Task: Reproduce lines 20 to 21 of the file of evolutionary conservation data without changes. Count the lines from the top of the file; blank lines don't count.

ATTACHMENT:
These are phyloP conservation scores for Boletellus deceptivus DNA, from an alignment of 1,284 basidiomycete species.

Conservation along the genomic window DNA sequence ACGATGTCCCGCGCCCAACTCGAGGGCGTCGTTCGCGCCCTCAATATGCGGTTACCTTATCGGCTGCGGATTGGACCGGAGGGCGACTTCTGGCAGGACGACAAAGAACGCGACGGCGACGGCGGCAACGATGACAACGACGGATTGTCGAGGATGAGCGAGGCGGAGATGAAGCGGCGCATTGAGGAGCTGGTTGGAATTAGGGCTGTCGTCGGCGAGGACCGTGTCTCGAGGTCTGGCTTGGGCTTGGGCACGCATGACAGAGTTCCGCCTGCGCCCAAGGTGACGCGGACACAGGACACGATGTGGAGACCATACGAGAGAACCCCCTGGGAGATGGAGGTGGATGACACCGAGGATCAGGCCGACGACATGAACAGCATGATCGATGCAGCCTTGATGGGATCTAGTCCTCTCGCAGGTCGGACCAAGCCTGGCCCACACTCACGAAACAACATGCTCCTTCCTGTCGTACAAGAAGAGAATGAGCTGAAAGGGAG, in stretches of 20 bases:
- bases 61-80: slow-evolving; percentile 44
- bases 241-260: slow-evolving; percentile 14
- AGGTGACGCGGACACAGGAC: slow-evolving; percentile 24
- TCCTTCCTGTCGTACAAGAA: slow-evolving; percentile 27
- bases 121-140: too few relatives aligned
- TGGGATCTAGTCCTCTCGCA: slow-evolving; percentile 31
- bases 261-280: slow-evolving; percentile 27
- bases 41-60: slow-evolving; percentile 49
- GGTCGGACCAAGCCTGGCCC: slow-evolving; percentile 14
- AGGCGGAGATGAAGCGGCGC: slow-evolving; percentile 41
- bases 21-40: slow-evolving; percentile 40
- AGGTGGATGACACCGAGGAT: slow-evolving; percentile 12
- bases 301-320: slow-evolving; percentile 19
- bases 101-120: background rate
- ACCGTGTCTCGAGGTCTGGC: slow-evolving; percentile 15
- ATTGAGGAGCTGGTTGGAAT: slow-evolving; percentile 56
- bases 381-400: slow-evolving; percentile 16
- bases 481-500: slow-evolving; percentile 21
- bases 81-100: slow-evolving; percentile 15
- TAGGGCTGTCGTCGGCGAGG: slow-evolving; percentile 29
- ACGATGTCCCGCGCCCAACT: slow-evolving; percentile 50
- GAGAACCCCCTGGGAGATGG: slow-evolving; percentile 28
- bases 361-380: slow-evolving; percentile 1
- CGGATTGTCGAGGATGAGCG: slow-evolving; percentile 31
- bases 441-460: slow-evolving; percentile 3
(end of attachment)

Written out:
- bases 481-500: slow-evolving; percentile 21
- bases 81-100: slow-evolving; percentile 15